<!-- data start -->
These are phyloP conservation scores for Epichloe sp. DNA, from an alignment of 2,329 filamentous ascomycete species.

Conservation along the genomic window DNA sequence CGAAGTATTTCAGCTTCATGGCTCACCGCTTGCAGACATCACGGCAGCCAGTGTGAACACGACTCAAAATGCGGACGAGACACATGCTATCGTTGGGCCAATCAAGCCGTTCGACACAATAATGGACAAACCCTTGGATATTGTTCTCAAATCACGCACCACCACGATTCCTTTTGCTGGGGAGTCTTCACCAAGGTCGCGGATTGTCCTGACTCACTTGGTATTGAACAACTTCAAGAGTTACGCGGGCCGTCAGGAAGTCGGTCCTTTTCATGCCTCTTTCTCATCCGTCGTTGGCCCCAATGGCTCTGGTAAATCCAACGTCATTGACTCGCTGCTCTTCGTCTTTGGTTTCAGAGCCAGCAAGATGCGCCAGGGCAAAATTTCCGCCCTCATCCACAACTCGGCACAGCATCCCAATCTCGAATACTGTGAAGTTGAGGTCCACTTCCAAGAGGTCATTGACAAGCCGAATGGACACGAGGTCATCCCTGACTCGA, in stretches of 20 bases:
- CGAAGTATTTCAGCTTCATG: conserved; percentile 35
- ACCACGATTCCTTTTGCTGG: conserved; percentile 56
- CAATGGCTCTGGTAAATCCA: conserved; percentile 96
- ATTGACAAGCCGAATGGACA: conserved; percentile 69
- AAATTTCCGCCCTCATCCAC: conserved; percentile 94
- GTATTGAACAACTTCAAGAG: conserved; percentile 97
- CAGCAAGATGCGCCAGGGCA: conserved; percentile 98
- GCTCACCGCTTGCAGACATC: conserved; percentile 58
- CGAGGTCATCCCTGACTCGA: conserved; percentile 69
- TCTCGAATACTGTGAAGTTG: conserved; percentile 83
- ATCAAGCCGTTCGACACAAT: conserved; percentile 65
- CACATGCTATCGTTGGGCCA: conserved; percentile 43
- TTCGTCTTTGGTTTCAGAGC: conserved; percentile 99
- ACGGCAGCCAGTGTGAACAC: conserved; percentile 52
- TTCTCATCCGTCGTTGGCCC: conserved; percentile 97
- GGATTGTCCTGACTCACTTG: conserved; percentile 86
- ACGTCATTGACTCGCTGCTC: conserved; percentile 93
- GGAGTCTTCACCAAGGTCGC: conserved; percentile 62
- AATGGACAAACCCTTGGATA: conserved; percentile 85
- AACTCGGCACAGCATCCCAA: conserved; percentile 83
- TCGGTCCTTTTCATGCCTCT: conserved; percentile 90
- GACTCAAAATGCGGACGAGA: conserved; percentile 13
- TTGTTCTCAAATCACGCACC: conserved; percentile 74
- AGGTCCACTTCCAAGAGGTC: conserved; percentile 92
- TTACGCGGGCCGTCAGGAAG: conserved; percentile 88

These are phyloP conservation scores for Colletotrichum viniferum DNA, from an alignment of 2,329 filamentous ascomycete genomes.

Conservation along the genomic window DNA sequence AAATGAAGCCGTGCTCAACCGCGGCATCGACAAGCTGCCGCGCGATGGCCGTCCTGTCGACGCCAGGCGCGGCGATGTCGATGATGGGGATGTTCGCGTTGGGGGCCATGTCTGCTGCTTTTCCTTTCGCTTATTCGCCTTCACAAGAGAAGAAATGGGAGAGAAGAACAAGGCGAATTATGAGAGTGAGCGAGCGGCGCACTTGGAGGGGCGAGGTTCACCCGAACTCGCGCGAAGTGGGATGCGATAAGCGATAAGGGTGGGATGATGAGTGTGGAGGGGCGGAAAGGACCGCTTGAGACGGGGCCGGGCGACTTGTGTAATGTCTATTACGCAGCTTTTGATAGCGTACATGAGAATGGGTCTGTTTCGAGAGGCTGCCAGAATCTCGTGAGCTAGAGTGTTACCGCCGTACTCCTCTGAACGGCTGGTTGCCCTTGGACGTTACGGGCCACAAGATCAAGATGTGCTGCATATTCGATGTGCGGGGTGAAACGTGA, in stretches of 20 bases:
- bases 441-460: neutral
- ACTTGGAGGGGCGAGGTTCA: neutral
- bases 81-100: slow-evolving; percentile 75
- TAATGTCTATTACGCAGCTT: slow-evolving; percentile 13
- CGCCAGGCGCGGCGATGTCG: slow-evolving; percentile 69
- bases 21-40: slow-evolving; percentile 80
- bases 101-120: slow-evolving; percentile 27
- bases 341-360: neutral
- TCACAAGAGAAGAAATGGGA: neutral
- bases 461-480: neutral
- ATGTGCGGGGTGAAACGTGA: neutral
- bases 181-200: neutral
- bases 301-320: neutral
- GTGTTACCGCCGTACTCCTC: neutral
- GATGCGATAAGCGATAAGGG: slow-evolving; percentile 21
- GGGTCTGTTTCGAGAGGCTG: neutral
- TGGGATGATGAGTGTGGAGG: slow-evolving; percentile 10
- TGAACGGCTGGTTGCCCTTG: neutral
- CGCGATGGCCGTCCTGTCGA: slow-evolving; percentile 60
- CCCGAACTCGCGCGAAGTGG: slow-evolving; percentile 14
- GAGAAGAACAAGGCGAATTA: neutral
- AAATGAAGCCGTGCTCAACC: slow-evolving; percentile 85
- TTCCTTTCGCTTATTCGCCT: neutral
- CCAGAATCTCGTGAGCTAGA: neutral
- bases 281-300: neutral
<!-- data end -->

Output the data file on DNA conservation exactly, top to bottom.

These are phyloP conservation scores for Epichloe sp. DNA, from an alignment of 2,329 filamentous ascomycete species.

Conservation along the genomic window DNA sequence CGAAGTATTTCAGCTTCATGGCTCACCGCTTGCAGACATCACGGCAGCCAGTGTGAACACGACTCAAAATGCGGACGAGACACATGCTATCGTTGGGCCAATCAAGCCGTTCGACACAATAATGGACAAACCCTTGGATATTGTTCTCAAATCACGCACCACCACGATTCCTTTTGCTGGGGAGTCTTCACCAAGGTCGCGGATTGTCCTGACTCACTTGGTATTGAACAACTTCAAGAGTTACGCGGGCCGTCAGGAAGTCGGTCCTTTTCATGCCTCTTTCTCATCCGTCGTTGGCCCCAATGGCTCTGGTAAATCCAACGTCATTGACTCGCTGCTCTTCGTCTTTGGTTTCAGAGCCAGCAAGATGCGCCAGGGCAAAATTTCCGCCCTCATCCACAACTCGGCACAGCATCCCAATCTCGAATACTGTGAAGTTGAGGTCCACTTCCAAGAGGTCATTGACAAGCCGAATGGACACGAGGTCATCCCTGACTCGA, in stretches of 20 bases:
- CGAAGTATTTCAGCTTCATG: conserved; percentile 35
- ACCACGATTCCTTTTGCTGG: conserved; percentile 56
- CAATGGCTCTGGTAAATCCA: conserved; percentile 96
- ATTGACAAGCCGAATGGACA: conserved; percentile 69
- AAATTTCCGCCCTCATCCAC: conserved; percentile 94
- GTATTGAACAACTTCAAGAG: conserved; percentile 97
- CAGCAAGATGCGCCAGGGCA: conserved; percentile 98
- GCTCACCGCTTGCAGACATC: conserved; percentile 58
- CGAGGTCATCCCTGACTCGA: conserved; percentile 69
- TCTCGAATACTGTGAAGTTG: conserved; percentile 83
- ATCAAGCCGTTCGACACAAT: conserved; percentile 65
- CACATGCTATCGTTGGGCCA: conserved; percentile 43
- TTCGTCTTTGGTTTCAGAGC: conserved; percentile 99
- ACGGCAGCCAGTGTGAACAC: conserved; percentile 52
- TTCTCATCCGTCGTTGGCCC: conserved; percentile 97
- GGATTGTCCTGACTCACTTG: conserved; percentile 86
- ACGTCATTGACTCGCTGCTC: conserved; percentile 93
- GGAGTCTTCACCAAGGTCGC: conserved; percentile 62
- AATGGACAAACCCTTGGATA: conserved; percentile 85
- AACTCGGCACAGCATCCCAA: conserved; percentile 83
- TCGGTCCTTTTCATGCCTCT: conserved; percentile 90
- GACTCAAAATGCGGACGAGA: conserved; percentile 13
- TTGTTCTCAAATCACGCACC: conserved; percentile 74
- AGGTCCACTTCCAAGAGGTC: conserved; percentile 92
- TTACGCGGGCCGTCAGGAAG: conserved; percentile 88

These are phyloP conservation scores for Colletotrichum viniferum DNA, from an alignment of 2,329 filamentous ascomycete genomes.

Conservation along the genomic window DNA sequence AAATGAAGCCGTGCTCAACCGCGGCATCGACAAGCTGCCGCGCGATGGCCGTCCTGTCGACGCCAGGCGCGGCGATGTCGATGATGGGGATGTTCGCGTTGGGGGCCATGTCTGCTGCTTTTCCTTTCGCTTATTCGCCTTCACAAGAGAAGAAATGGGAGAGAAGAACAAGGCGAATTATGAGAGTGAGCGAGCGGCGCACTTGGAGGGGCGAGGTTCACCCGAACTCGCGCGAAGTGGGATGCGATAAGCGATAAGGGTGGGATGATGAGTGTGGAGGGGCGGAAAGGACCGCTTGAGACGGGGCCGGGCGACTTGTGTAATGTCTATTACGCAGCTTTTGATAGCGTACATGAGAATGGGTCTGTTTCGAGAGGCTGCCAGAATCTCGTGAGCTAGAGTGTTACCGCCGTACTCCTCTGAACGGCTGGTTGCCCTTGGACGTTACGGGCCACAAGATCAAGATGTGCTGCATATTCGATGTGCGGGGTGAAACGTGA, in stretches of 20 bases:
- bases 441-460: neutral
- ACTTGGAGGGGCGAGGTTCA: neutral
- bases 81-100: slow-evolving; percentile 75
- TAATGTCTATTACGCAGCTT: slow-evolving; percentile 13
- CGCCAGGCGCGGCGATGTCG: slow-evolving; percentile 69
- bases 21-40: slow-evolving; percentile 80
- bases 101-120: slow-evolving; percentile 27
- bases 341-360: neutral
- TCACAAGAGAAGAAATGGGA: neutral
- bases 461-480: neutral
- ATGTGCGGGGTGAAACGTGA: neutral
- bases 181-200: neutral
- bases 301-320: neutral
- GTGTTACCGCCGTACTCCTC: neutral
- GATGCGATAAGCGATAAGGG: slow-evolving; percentile 21
- GGGTCTGTTTCGAGAGGCTG: neutral
- TGGGATGATGAGTGTGGAGG: slow-evolving; percentile 10
- TGAACGGCTGGTTGCCCTTG: neutral
- CGCGATGGCCGTCCTGTCGA: slow-evolving; percentile 60
- CCCGAACTCGCGCGAAGTGG: slow-evolving; percentile 14
- GAGAAGAACAAGGCGAATTA: neutral
- AAATGAAGCCGTGCTCAACC: slow-evolving; percentile 85
- TTCCTTTCGCTTATTCGCCT: neutral
- CCAGAATCTCGTGAGCTAGA: neutral
- bases 281-300: neutral